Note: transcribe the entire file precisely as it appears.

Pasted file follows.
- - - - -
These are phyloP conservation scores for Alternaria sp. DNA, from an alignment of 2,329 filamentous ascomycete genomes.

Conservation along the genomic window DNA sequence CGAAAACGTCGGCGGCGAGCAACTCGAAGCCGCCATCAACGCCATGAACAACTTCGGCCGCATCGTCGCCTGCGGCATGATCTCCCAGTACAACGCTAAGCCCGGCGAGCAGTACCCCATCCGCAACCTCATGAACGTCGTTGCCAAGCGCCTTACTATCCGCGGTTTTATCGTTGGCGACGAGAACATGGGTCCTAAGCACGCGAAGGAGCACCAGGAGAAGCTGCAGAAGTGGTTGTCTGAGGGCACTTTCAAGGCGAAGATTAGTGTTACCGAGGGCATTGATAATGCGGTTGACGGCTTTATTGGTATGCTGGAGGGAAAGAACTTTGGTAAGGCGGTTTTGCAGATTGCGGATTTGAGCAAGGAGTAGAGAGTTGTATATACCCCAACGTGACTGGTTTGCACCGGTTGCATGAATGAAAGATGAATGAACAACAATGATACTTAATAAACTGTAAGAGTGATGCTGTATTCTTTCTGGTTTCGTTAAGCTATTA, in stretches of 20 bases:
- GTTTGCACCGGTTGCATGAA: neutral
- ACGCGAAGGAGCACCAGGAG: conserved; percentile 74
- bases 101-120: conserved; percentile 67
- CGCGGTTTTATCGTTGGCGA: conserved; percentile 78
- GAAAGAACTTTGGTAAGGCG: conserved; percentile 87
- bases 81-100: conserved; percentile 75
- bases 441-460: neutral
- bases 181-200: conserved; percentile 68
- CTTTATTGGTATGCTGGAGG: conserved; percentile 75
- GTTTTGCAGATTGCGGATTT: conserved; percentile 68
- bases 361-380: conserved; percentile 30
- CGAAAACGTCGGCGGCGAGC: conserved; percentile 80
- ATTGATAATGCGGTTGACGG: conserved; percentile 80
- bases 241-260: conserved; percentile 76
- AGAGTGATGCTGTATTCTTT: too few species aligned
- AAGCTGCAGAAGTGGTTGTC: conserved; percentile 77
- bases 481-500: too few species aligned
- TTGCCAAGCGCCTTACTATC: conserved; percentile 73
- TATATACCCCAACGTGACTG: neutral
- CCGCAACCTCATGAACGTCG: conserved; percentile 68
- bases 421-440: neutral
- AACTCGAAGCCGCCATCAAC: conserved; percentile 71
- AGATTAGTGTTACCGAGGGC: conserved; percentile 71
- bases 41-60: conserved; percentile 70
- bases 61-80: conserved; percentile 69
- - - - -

These are phyloP conservation scores for Alternaria sp. DNA, from an alignment of 2,329 filamentous ascomycete genomes.

Conservation along the genomic window DNA sequence CGAAAACGTCGGCGGCGAGCAACTCGAAGCCGCCATCAACGCCATGAACAACTTCGGCCGCATCGTCGCCTGCGGCATGATCTCCCAGTACAACGCTAAGCCCGGCGAGCAGTACCCCATCCGCAACCTCATGAACGTCGTTGCCAAGCGCCTTACTATCCGCGGTTTTATCGTTGGCGACGAGAACATGGGTCCTAAGCACGCGAAGGAGCACCAGGAGAAGCTGCAGAAGTGGTTGTCTGAGGGCACTTTCAAGGCGAAGATTAGTGTTACCGAGGGCATTGATAATGCGGTTGACGGCTTTATTGGTATGCTGGAGGGAAAGAACTTTGGTAAGGCGGTTTTGCAGATTGCGGATTTGAGCAAGGAGTAGAGAGTTGTATATACCCCAACGTGACTGGTTTGCACCGGTTGCATGAATGAAAGATGAATGAACAACAATGATACTTAATAAACTGTAAGAGTGATGCTGTATTCTTTCTGGTTTCGTTAAGCTATTA, in stretches of 20 bases:
- GTTTGCACCGGTTGCATGAA: neutral
- ACGCGAAGGAGCACCAGGAG: conserved; percentile 74
- bases 101-120: conserved; percentile 67
- CGCGGTTTTATCGTTGGCGA: conserved; percentile 78
- GAAAGAACTTTGGTAAGGCG: conserved; percentile 87
- bases 81-100: conserved; percentile 75
- bases 441-460: neutral
- bases 181-200: conserved; percentile 68
- CTTTATTGGTATGCTGGAGG: conserved; percentile 75
- GTTTTGCAGATTGCGGATTT: conserved; percentile 68
- bases 361-380: conserved; percentile 30
- CGAAAACGTCGGCGGCGAGC: conserved; percentile 80
- ATTGATAATGCGGTTGACGG: conserved; percentile 80
- bases 241-260: conserved; percentile 76
- AGAGTGATGCTGTATTCTTT: too few species aligned
- AAGCTGCAGAAGTGGTTGTC: conserved; percentile 77
- bases 481-500: too few species aligned
- TTGCCAAGCGCCTTACTATC: conserved; percentile 73
- TATATACCCCAACGTGACTG: neutral
- CCGCAACCTCATGAACGTCG: conserved; percentile 68
- bases 421-440: neutral
- AACTCGAAGCCGCCATCAAC: conserved; percentile 71
- AGATTAGTGTTACCGAGGGC: conserved; percentile 71
- bases 41-60: conserved; percentile 70
- bases 61-80: conserved; percentile 69